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Pale grey sculpture of hand grasping vase shape, on turquoise cover, Ai Weiwei The Liberty of Doubt in black font

Ai Weiwei: The Liberty of Doubt

Introduction by Elizabeth Brown
Introduction by Andrew Nairne
Contributions by John Tancock
Contributions by James J. Lally
Interviewee Ai Weiwei
Interviewer Andrew Nairne
Interviewer Elizabeth Brown


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  • Kettle’s Yard exhibition catalogue on the internationally renowned Chinese artist Ai Weiwei in which new and existing work will be shown alongside historic Chinese objects
Full Description

Kettle’s Yard, Cambridge, exhibition catalogue on the internationally renowned Chinese artist Ai Weiwei (b. 1957, Beijing) in which new and existing work will be shown alongside historic Chinese objects. The exhibition will explore notions of truth, authenticity and value, as well as globalisation, the coronavirus pandemic and the current geopolitical crisis. Ai Weiwei will reflect upon the liberty in the West, in contrast to China and other authoritarian regimes, to question truth and authority, express doubt and seek transparency in political matters. However, in relation to art appreciation, the Chinese have a long tradition of a more fluid and less fixed view in relation to authenticity than is the case in the West, often valuing the act of copying. 

About the Author

A global citizen, artist and thinker, Ai Weiwei moves between modes of production and investigation, subject to the direction and outcome of his research, whether into the Chinese earthquake of 2008 – for works such as Straight (2008-12) and Remembering (2009) – or the worldwide plight of refugees and forced migrants – for Law of the Journey and his feature-length documentary Human Flow (both 2017). From early iconoclastic positions in regard to authority and history, which included Dropping a Han Dynasty Urn and a series of middle-finger salutes to sites of power, Study of Perspective (both begun in 1995), Ai’s production expanded to encompass architecture, public art and performance. Beyond concerns of form or protest, Ai now measures our existence in relation to economic, political, natural and social forces, uniting craftsmanship with conceptual creativity. Universal symbols of humanity and community, such as bicycles, flowers and trees, as well as the perennial problems of borders and conflicts are given renewed potency through installations, sculptures, films and photographs, while Ai continues to speak out publicly on issues he believes important. He is one of the leading cultural figures of his generation and serves as an example for free expression both in China and internationally. Ai Weiwei was born in 1957 in Beijing and now lives and works in Berlin. His human rights work has been recognised through the Havel Prize for Creative Dissent in 2012 and Amnesty International’s Ambassador of Conscience Award in 2015.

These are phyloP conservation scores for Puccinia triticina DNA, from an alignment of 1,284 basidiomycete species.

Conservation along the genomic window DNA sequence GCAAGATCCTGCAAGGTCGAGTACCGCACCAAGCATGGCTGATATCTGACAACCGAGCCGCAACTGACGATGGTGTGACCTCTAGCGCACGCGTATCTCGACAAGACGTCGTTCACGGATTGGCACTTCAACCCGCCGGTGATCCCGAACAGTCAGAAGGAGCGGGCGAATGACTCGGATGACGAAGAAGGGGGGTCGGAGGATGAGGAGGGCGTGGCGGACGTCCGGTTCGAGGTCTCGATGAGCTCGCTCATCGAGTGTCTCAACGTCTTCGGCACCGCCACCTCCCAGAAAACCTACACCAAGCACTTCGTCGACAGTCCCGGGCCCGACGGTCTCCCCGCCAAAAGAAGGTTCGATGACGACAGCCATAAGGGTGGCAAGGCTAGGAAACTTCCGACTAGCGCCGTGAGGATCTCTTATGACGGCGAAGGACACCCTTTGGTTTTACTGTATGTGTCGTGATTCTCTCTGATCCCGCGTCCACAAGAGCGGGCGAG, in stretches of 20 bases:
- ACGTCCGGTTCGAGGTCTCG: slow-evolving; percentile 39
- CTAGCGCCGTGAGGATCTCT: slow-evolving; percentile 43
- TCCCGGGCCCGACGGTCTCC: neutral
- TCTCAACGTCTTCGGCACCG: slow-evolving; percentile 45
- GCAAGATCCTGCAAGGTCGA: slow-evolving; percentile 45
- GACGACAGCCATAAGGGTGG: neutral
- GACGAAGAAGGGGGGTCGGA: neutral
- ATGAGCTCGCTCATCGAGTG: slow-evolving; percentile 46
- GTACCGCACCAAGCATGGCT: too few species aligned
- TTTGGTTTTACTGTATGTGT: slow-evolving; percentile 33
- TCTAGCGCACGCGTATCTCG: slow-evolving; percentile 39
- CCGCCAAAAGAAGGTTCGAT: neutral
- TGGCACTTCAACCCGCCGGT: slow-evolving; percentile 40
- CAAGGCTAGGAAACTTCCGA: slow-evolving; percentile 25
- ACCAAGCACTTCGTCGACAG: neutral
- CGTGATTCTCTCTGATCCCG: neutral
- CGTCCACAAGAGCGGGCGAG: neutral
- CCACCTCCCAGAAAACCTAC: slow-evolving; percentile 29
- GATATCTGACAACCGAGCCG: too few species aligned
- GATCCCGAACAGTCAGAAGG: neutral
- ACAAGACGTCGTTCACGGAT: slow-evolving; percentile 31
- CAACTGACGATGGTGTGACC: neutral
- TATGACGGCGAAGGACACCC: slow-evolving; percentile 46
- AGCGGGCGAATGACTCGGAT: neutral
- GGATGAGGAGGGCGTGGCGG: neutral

Andrew Colin Nairne OBE, is Director of Kettle's Yard, the University of Cambridge’s modern and contemporary art gallery.

John Tancock is an art historian and coauthor of Ai Weiwei: New York 1983–1993 (2012).

James Lally has been an active participant in the Chinese art market for more than 50 years. He was a director of Chinese works of art at Sotheby’s in New York and Hong Kong from 1970, and in 1983 he was named president of Sotheby’s in North America. 

14th Apr 2022
Paperback / softback
World excluding USA & Canada
255 mm x 195 mm
132 Pages
75 color
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